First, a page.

Understanding the new labour codes
The Industrial Relations Code, 2020, bring new rules for hiring and firing of labour in mid-sized and large industries, making retrenchment easier.Updated: Sep 24, 2020, 00:11 IST
Parliament on Wednesday passed the three labour code bills – the Occupational Safety, Health And Working Conditions Code, 2020; the Industrial Relations Code, 2020; and the Code on Social Security, 2020 – merging 24 central labour laws in a major boost to labour reforms. The National Democratic Alliance government has now merged 29 central laws into four codes. In August 2019, Parliament had passed the first of the codes, the Wage Code.
The Industrial Relations Code, 2020, bring new rules for hiring and firing of labour in mid-sized and large industries, making retrenchment easier. This effectively brings the “north American hire-and-fire model to the Indian hinterland economy in the hope that businesses recoup and add more jobs on a net basis,” said labour economist KR Shyam of XLRI, Jamshedpur.
How will the three codes impact workers?
The reforms allow industries flexibility in hiring and retrenchment. They will make industrial strikes more difficult by clamping new conditions and also expand the social security net for both formal and informal workers.
What are the changes in hiring-firing rules?
Under the Industrial Relation Code, the government has allowed companies with up to 300 workers to fire workers or shut plants without the prior approval of the government. Hitherto, prior approval had been required. Firms with more than 300 workers need to still apply for approval. However, if the authorities do not respond to their request, the retrenchment proposal will be deemed to be approved. Earlier labour laws required a 30- to 90-day notice period before retrenching “workmen”, which is a class of mainly shop floor workers. In the case of manufacturing units, plantations, and mines with 100 or more workmen, lay-offs also required government approval. To be sure, 90% of India’s workforce, which is employed in the informal sector, won’t be affected by these changes.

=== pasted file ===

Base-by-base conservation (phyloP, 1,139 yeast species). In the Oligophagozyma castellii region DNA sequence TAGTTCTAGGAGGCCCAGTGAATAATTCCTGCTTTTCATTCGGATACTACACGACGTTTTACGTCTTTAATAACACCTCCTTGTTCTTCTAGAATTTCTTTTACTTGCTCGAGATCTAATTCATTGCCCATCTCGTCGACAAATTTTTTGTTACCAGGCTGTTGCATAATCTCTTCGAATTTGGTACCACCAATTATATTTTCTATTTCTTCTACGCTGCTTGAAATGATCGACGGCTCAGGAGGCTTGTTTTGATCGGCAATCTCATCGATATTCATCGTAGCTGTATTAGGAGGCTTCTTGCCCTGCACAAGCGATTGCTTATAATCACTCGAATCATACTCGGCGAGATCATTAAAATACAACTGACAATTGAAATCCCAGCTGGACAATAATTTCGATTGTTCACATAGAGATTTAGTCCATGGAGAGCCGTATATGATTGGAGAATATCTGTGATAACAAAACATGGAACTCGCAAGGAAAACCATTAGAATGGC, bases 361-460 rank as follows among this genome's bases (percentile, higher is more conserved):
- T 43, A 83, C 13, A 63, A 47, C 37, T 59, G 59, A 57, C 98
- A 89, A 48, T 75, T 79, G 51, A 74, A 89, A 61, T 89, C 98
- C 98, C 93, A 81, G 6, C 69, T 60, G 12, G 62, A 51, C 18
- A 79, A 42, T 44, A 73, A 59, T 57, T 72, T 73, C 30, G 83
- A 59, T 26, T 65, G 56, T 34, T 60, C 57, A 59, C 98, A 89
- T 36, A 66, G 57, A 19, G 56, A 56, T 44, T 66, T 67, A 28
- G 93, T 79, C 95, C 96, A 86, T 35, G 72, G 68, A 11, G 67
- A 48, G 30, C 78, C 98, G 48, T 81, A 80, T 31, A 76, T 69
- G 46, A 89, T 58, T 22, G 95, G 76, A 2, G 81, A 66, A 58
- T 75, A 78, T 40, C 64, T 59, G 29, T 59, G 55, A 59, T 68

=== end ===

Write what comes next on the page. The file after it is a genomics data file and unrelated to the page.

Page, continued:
What’s the economic rationale for this?
Economists have long argued that India’s outdated labour laws need change. Stringent hiring-firing rules applied to firms with over 100 employees, making it virtually impossible to lay off workers. This adversely acted as an incentive for smaller firms to stay small so they could escape the rules. According to the World Bank, with less restrictive laws, India could approximately add on an annual basis “2.8 million more good quality formal sector jobs”.
How does it affect workers’ right to strike?
The Industrial Relation Code lays down new conditions on the right of workers to go on strike. Unions will now have to give 60 days’ strike notice. If proceedings are pending before a labour tribunal or the National Industrial Tribunal, workers cannot go on a strike for 60 days after they are concluded. These conditions apply to all industries. Earlier, workers could go on strike by giving between two weeks and six weeks of notice. Flash strikes are now outlawed.
What are the new workplace safety rules?
The Occupational Safety, Health and Working Conditions Code, 2020, amends laws regulating occupational safety, health and working conditions of employees. The code empowers a state government to exempt any new factory from the provisions of the Code to create more economic activity and jobs. It fixes the maximum daily work limit at eight hours a day. Women will be entitled to be employed in all establishments for all types of work and in case they are required to work in hazardous or dangerous operations, the government may require the employer to have adequate safeguards in place prior to employment.
Has the social safety net widened?
Yes. The Code on Social Security, 2020 promises universal social security for the first time, including for both organised and informal workers as well as gig and platform workers. The government, the code states, shall formulate and notify, from time to time, suitable welfare schemes, including schemes relating to “provident fund; employment injury benefit; housing; educational schemes for children; skill upgradation of workers; funeral assistance; and old age homes”. The government can tap corporate social responsibility funds (within the meaning of the Companies Act, 2013) or any other such source as may be specified in the scheme. The social security code lays down the setting up of a National Social Security Board to recommend to the central government suitable schemes for unorganised workers.